My mind and heart has been absolutely bombarded this week…so hopefully by the time I’m done with this post it will make sense. But I want to challenge us to look inwardly for a little while, if that’s okay.
I value creativity. Pretty highly, actually. I consider myself to be a fairly creative person. I love putting together new games and icebreakers. I get a lot of energy out of planning and bringing together themed fellowship events. I get geeked out when I have an opportunity to design promo material, or video compilations. Our annual Youth Revival really gets me going, because often times it ends up being a potpourri of all of these different areas of creativity, and then some. I’m certainly no Brandon Shanks or Ryan O’Neil; there are guys MUCH better at this than me. But still…it’s kinda my thing.
But this debate that is going on right now around the Godhead is absolutely turning me inside out. I’ve been a student of Oneness theology. I believe it to the core. I feel like I can articulate it very well. Several times I’ve locked horns in healthy debate with trinitarian ministers or seminary students to defend a strictly monotheistic view of God. That’s not what worries me. What’s eating my lunch is this…can my students do that?
At our Florida District Conqueror’s Camp this past year I had the privilege of running games and icebreakers for our 15-16 year-old campers prior to the day service. Brainstorming a way to integrate a ministry I’m very passionate about, Bible Quizzing, I settled on breaking them into teams and running a quiz with what I thought were “soft ball” questions. Nothing intense…just basic Bible questions, infused with some questions on Oneness and the New Birth Experience.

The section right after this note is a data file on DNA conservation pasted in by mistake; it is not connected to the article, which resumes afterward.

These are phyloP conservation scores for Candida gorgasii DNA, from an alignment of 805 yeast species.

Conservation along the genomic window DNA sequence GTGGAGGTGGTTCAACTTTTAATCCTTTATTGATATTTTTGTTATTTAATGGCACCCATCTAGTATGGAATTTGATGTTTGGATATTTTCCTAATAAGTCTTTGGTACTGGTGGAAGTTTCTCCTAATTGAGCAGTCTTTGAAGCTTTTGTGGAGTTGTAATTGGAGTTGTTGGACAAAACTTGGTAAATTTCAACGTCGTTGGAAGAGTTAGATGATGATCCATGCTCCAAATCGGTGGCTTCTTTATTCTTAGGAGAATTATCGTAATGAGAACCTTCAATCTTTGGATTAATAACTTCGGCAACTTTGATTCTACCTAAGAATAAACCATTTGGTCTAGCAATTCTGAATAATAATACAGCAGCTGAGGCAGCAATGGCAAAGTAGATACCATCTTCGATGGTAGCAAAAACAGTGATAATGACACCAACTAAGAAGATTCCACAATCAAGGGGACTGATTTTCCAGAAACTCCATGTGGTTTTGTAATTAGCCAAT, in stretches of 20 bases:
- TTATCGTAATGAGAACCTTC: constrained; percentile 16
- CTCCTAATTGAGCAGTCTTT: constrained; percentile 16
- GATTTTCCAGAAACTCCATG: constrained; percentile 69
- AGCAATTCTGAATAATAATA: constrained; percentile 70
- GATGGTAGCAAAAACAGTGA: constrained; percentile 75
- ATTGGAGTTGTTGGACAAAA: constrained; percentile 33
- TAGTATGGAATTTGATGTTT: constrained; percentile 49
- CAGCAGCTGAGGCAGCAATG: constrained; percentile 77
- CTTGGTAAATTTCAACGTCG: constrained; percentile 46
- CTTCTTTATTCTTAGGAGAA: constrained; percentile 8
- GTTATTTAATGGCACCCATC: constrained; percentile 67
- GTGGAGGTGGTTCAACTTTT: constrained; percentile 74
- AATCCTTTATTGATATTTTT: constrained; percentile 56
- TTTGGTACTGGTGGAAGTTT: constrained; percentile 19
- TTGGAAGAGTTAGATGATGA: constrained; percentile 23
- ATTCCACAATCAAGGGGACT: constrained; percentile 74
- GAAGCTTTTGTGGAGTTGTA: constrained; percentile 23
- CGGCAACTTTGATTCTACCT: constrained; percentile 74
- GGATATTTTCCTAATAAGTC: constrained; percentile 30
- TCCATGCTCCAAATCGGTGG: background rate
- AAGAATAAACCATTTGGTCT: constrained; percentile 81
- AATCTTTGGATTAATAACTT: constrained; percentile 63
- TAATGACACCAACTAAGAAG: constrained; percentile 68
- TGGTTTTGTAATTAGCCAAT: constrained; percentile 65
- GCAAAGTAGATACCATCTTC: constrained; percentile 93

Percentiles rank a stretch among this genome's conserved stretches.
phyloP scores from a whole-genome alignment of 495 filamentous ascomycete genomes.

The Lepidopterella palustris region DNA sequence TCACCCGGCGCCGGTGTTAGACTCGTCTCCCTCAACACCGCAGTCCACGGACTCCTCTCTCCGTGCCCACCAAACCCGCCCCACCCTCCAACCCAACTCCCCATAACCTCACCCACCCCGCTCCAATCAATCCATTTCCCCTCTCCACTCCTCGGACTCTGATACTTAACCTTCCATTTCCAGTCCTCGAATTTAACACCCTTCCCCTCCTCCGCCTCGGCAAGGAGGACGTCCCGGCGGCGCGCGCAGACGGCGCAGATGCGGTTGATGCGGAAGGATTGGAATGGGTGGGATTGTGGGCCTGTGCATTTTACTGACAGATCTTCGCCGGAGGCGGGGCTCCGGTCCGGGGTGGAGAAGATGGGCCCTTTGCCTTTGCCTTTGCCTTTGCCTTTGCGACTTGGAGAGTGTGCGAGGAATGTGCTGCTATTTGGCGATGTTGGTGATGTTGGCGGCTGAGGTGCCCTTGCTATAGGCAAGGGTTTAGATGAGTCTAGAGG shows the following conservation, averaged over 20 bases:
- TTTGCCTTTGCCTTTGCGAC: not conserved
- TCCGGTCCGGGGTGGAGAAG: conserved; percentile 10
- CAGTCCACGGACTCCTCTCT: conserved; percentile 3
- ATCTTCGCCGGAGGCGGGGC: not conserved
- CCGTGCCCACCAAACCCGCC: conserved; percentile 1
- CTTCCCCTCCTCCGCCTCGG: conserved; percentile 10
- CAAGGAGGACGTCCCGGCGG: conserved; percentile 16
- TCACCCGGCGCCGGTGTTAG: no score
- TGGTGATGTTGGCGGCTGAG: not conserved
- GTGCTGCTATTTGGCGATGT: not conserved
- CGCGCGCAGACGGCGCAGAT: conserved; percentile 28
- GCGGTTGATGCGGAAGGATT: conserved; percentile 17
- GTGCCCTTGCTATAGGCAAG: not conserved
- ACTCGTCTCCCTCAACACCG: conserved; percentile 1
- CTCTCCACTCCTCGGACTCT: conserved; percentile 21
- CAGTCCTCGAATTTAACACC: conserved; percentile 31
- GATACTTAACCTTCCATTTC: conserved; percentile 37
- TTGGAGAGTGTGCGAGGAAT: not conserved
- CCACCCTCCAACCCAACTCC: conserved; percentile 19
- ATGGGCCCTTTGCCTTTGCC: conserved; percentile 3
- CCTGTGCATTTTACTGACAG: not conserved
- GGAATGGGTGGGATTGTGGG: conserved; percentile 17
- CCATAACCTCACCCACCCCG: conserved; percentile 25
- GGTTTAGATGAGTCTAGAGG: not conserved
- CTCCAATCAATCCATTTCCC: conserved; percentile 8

I was literally shattered at how pitifully they performed.
Question after question went by without a correct answer. Things like “Hear O Israel, the Lord our God is what?” or “Which chapters in Acts record people receiving the baptism of the Holy Ghost.” We’re not talking “Explain the type and shadow represented by Moses striking the rock in the wilderness.” We’re talking Apostolic 101. Or so I thought.
So I decided to see if my students faired any better. They did, thankfully…but admittedly, it wasn’t MUCH better. As a matter of fact, when I gave them a written test on basic doctrinal concepts, most scored around 60%-70%.
To be honest, I largely forgot about that night in Youth Service, until this week. Now it’s striking a chord in my heart. An overwhelming sense of desperation has overtaken me, and I must ask myself, “Am I preparing this next generation of Apostolics to defend this precious doctrine?” Am I giving them an opportunity to “buy the truth, and sell it not?”
An unbiased glance at where my time has been spent tells me something’s out of whack. And if it’s true for me, I wonder if maybe, just maybe, it’s true for you, too. So let’s ask ourselves a couple of questions (notice I said “ourselves…” I’m talking to me here, too):
- Do we find ourselves getting up at 3 AM to take students to a theme park, but unwilling to get up at 5 AM to pray?
- Do we find ourselves spending hours scanning the internet for ideas for a new stage design, but minutes scanning the Word for a quick thought for Youth Service?
- Do we find ourselves skipping lunch to work on a promo video, but unwilling to pass the plate when it’s time to fast?
- Do we find ourselves playing basketball with our students, but leaving them at home when we need to make a ministry visit?
- Do we find ourselves staying current on youth culture, but our doctrinal sword is dull?